The first bulletin issued to the public was dated at 7 p. m. It described the character of the wound, the general outline of the operation, and spoke of the condition of the patient as gratifying, and justifying hopes of recovery. The next entry, at 8:43, declares that he rested quietly for eight minutes, but at 9:15 the patient vomited a small quantity of partly digested food and a blood clot. Vomiting followed at 9:40 also.
     At 10:40 the bulletin was issued stating that the President was rallying satisfactorily and resting comfortably. At 10:45 p. m. there were occasional twinges of pain and slight discoloration of dressings. At 12 o’clock midnight a saline enema was retained. At 1 a. m., an hour later, the bulletin described the President as free from pain and resting well.

Sleeping on Second Day.

     The notes follow at intervals of less than an hour until 4:55 the second day, Sept. 7. The patient was sleeping, but at the latter hour a large amount of gas was expelled, and ten minutes later, at 5:05 a. m., the entry reads: “Pain severe on deep inspiration.” At 5:20 the patient is said to be restless after retaining one pint of saline enema. At 6 a. m. the official bulletin announced, “The President has passed a good night.” Fifteen minutes later an injection of morphine was given, and at 9 a. m. it was announced that the President had passed a fairly comfortable night and no serious symptoms had developed.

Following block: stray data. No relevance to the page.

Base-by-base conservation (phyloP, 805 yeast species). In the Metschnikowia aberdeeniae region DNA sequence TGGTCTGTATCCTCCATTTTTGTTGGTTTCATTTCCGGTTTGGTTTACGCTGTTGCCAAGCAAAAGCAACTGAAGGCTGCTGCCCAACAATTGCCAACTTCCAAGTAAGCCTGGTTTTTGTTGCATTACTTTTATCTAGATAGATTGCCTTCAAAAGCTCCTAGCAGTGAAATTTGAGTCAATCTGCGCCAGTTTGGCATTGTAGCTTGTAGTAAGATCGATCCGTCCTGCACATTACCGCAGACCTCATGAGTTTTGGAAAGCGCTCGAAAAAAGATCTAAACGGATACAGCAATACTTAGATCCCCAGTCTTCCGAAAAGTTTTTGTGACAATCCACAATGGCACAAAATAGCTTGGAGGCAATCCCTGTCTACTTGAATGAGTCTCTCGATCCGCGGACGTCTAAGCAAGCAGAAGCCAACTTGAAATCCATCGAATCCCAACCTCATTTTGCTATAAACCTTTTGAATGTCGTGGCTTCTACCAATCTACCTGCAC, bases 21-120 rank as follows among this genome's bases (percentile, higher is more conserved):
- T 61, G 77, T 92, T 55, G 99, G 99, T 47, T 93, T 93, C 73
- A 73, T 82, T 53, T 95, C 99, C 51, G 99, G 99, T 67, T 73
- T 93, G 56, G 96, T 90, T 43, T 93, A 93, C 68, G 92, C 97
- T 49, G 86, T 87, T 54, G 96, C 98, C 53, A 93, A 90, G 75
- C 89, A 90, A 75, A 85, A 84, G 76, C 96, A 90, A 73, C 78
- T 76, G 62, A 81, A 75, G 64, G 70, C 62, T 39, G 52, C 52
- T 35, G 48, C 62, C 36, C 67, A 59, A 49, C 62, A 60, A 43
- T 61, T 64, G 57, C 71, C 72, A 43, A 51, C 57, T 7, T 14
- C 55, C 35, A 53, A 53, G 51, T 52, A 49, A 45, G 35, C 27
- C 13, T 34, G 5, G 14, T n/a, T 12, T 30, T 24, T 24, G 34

At noon on the second day more morphine was administered hypodermically, at 1:15 there was a saline enema, and at 4:30 there was a hypodermic injection of digitalis, the patient passing much gas by the mouth. The first alcohol bath was given at 5:30 of this day, while the patient was sleeping, but passing gas by the mouth. At 6:30 the patient complained of intense pain in the pit of the stomach. He was given a hypodermic injection of morphine. No pain, but restless. Sponged with alcohol and rested quietly for half an hour. The official bulletin announced no change for the worse.

Responds to Medication.

     At 7:40 p. m. digitalis was administered hypodermically, and the bulletin at 9:30 declared that the conditions continued much the same, the President responding well to medication. He had fifteen minutes’ quiet sleep, when a saline enema with somatose was administered, part of which was rejected. Then there was another hypodermic injection of digitalis at 10:40, and fifteen minutes later of morphia, the patient being quite restless.

Restless on Third Day.